Leendert Kunst (MD)
Dr Kunst was born in 1934 in Deventer, a small provincial city in the Netherlands. When he was three his family moved to Amsterdam where he grew up and went to school. He spent his high school years at a grammar school [Gymnasium] majoring in sciences. He went on to study medicine at the Free University [Vrije Universiteit] in Amsterdam. He obtained his medical degree on 24th March, 1961.
Once he received his degree, he entered compulsory military service. He served his time between 1961 and 1963 as an Army doctor stationed in Germany. He then went into general medical practice, first in Bodegraven and then in Rijssen between 1963 and 1973. In that period, he held several official posts in various national organisations for medical practitioners. Not satisfied with the pharmaceuticals-driven practice of medicine, he followed numerous courses to broaden his knowledge of health care. He was also one of the founders of an organisation for doctors practicing natural medicine – the ABNG. During his further vocation as GP, he has practiced Complementary Medicine successively in Bussum, Rotterdam, Gorinchem, Lochem and Beltrum.
In 1985 and again in 1998 he published the research he had done which had resulted in the development of a medicine to help patients suffering from chronic psoriasis. This medicine, called Psorinovo, is now being prescribed world-wide – albeit in a new generic form – for patients with psoriasis, MS and some forms of rheumatism.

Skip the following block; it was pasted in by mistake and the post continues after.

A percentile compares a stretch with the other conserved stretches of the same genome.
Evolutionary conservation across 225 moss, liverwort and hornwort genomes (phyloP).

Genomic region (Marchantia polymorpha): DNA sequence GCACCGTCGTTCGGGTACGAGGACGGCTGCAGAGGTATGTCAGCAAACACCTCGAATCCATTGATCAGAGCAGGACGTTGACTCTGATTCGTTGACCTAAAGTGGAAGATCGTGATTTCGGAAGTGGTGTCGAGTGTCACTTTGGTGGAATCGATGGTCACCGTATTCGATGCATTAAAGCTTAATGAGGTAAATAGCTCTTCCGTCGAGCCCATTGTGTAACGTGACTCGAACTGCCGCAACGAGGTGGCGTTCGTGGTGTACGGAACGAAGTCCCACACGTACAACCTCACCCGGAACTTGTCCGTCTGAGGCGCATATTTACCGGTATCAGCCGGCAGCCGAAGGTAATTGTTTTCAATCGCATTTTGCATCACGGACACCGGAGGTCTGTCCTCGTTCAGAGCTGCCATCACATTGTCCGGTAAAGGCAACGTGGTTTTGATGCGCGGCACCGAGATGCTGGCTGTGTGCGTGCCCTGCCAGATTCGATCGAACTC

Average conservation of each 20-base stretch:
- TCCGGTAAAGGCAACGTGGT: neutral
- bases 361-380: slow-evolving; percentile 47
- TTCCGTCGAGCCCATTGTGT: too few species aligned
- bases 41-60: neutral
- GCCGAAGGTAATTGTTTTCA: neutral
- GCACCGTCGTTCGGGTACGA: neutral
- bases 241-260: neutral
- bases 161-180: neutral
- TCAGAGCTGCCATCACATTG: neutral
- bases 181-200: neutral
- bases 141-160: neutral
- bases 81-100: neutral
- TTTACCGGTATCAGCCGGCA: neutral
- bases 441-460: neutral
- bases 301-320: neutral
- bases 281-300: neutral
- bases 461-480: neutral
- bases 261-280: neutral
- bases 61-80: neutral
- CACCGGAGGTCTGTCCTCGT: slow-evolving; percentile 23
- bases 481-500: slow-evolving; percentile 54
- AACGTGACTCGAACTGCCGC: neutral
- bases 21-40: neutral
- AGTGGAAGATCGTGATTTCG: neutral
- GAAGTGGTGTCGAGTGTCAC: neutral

Dr Kunst’s passion for medicine and his quest for answers to difficult health problems has recently led him to develop autovaccine therapy as an effective treatment for various chronic inflammatory diseases. He has been collating his research in a manuscript since 2012. It is his most fervent desire to pass this information on to a new generation of medical practitioners, so that countless patients can be relieved of what have up to now been deemed as incurable conditions.
This site offers some of the insights he has gained in the past few years relating to this subject. He is convinced that if this treatment were to become the focus of clinical trials, it could be implemented as a recognised therapy, and would have the potential to dramatically reduce public health care costs.